Michigan DUI and Driver’s License Restoration – How much does a Lawyer Cost? – Part 1

Within our roles Michigan DUI and driver’s license restoration lawyers, we are frequently asked something like “How much do you charge?” or “How much does this cost?” The subject of fees is always treated like a big secret by most lawyers and law firms – but NOT for us! We are the ONLY firm I know of that publishes our fees online. Having done this for more than 20 years, I simply cannot understand why nobody else lists their fees, or why, for so much of the legal world, prices are simply not disclosed up-front.

Hat2-300x276My team and I truly believe that how much you’re going to have to pay for something should always be clearly stated, and legal fees are no exception to that. There is absolutely NO good reason why a person should have to wonder, or wait to ask, how much a lawyer is going to cost for a particular case. Of course, there are reasons why some lawyers are coy about the whole subject of money, but none of them are good, and only serve them, and not the people paying them. The whole “hush-hush” attitude surrounding what a lawyers charges never benefits the client – ever.

There are 2 primary reasons why lawyers don’t disclose their fees up front: The first reason is a general fear of “scaring off” a potential client in the belief that it’s better to establish a rapport with someone before talking money (and legal fees aren’t cheap). The second reason is more nefarious, and is based on the tactic of “feeling the client out” in order to learn what he or she can (and is willing) to pay, and/or what fees he or she has already been quoted and then figuring out how much to ask for in order to “seal the deal,” so to speak. Thankfully, our firm doesn’t use those gimmicks – or any others, for that matter.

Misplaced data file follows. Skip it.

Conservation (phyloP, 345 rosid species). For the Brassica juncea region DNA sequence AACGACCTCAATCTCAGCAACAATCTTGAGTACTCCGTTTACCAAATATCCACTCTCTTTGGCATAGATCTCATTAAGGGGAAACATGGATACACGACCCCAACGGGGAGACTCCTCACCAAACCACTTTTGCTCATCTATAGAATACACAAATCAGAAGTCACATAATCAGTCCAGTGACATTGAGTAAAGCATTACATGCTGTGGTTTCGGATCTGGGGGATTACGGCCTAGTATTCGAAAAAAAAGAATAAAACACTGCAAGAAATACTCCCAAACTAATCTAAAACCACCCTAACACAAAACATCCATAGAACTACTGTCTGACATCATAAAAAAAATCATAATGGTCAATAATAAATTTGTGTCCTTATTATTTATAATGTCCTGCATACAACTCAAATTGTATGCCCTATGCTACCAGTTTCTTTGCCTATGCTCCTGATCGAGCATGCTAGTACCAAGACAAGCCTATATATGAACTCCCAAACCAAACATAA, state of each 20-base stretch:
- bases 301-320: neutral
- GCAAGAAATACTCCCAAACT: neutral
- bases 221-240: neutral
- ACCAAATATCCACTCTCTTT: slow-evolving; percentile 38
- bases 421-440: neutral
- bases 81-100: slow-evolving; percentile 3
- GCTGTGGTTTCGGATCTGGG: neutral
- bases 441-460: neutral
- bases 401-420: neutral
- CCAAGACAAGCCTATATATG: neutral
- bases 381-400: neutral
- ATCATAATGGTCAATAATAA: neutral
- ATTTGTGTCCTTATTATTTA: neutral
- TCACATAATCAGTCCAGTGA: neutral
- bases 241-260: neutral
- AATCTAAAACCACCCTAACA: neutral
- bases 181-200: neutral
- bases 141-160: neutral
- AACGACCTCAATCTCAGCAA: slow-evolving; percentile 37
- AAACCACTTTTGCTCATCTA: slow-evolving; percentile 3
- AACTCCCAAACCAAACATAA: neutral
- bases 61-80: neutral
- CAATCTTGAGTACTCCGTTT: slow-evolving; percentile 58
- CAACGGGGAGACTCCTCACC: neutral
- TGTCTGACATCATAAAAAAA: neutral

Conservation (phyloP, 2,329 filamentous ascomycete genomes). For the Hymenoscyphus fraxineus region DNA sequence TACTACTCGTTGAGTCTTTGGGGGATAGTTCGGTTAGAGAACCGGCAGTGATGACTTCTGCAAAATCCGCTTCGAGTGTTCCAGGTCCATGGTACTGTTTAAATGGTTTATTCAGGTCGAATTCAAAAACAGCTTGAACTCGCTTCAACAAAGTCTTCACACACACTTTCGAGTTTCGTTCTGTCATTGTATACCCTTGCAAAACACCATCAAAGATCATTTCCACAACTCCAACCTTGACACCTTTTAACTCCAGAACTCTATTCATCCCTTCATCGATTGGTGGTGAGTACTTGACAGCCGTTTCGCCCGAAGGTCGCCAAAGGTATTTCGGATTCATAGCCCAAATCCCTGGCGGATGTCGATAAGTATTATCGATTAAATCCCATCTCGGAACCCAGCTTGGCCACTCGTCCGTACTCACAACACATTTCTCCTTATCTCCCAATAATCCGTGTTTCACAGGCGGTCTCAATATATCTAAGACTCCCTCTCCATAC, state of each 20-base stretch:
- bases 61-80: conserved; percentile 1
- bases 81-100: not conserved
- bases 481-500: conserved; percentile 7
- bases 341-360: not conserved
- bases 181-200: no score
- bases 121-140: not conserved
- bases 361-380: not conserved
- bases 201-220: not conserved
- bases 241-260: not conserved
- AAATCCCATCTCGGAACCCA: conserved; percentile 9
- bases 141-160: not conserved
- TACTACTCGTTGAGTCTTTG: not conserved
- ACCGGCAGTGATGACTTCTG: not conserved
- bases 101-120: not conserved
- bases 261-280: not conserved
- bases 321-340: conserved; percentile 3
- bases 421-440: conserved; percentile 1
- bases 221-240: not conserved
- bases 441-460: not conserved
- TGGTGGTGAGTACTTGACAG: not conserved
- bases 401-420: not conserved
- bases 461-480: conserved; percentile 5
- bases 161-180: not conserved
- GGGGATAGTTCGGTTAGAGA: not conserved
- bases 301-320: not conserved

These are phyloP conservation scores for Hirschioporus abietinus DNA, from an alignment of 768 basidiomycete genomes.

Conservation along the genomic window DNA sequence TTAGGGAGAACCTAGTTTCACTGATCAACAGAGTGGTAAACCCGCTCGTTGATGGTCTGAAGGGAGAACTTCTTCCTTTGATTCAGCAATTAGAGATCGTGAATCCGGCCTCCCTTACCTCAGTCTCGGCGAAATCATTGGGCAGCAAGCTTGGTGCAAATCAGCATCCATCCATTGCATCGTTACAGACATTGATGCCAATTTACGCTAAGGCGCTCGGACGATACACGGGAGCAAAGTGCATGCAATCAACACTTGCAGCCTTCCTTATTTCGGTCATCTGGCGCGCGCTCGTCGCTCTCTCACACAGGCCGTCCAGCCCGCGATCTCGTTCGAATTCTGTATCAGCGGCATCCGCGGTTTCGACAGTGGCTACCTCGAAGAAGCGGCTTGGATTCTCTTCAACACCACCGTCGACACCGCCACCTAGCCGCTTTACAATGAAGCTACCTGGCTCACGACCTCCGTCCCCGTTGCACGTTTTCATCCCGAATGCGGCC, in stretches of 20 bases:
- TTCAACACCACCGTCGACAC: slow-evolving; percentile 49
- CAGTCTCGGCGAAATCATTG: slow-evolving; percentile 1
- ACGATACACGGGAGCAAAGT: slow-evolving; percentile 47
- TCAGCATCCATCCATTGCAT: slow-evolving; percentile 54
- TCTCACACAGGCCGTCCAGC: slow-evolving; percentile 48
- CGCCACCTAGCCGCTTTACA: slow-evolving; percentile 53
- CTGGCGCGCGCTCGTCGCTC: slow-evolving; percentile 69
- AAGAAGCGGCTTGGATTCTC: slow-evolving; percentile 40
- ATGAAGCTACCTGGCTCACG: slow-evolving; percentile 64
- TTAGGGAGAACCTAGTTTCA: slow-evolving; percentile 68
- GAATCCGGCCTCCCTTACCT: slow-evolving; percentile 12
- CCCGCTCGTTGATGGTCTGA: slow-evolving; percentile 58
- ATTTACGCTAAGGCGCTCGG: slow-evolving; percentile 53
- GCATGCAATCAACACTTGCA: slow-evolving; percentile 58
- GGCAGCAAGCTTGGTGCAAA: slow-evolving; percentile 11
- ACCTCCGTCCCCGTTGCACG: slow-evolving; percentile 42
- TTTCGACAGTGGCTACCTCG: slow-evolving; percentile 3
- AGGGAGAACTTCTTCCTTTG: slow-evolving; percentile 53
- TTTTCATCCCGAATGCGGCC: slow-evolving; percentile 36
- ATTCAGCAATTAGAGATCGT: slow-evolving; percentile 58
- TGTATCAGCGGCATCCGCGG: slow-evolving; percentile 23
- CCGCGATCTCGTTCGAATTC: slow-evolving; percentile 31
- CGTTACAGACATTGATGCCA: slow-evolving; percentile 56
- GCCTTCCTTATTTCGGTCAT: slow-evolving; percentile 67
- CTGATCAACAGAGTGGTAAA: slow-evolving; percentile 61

To begin, I should point out that my team and I are not in competition with anyone else regarding price, or the level of service we provide. Obviously, like anyone providing goods or services we want to at least be somewhere “in the ballpark” with what we charge compared to others, but our interest in what any other lawyer costs ends there.

Specifically, want I mean is that you wouldn’t last long as a baker, for example, if you charged $25 for the same loaf of bread that runs about $5 everywhere else, nor would you make it as a dentist if you charged $20 for a cleaning that normally runs about $150 at every other dental office, especially if each one takes about 60 minutes, and your hygienists earns $40 an hour.

Beyond that, however, our office has never worried what anyone else charges: We know that our fees are higher than many, and lower than some, and we’re fine with that.

Just like we’re different for listing our prices online, we’re also different in other ways, too: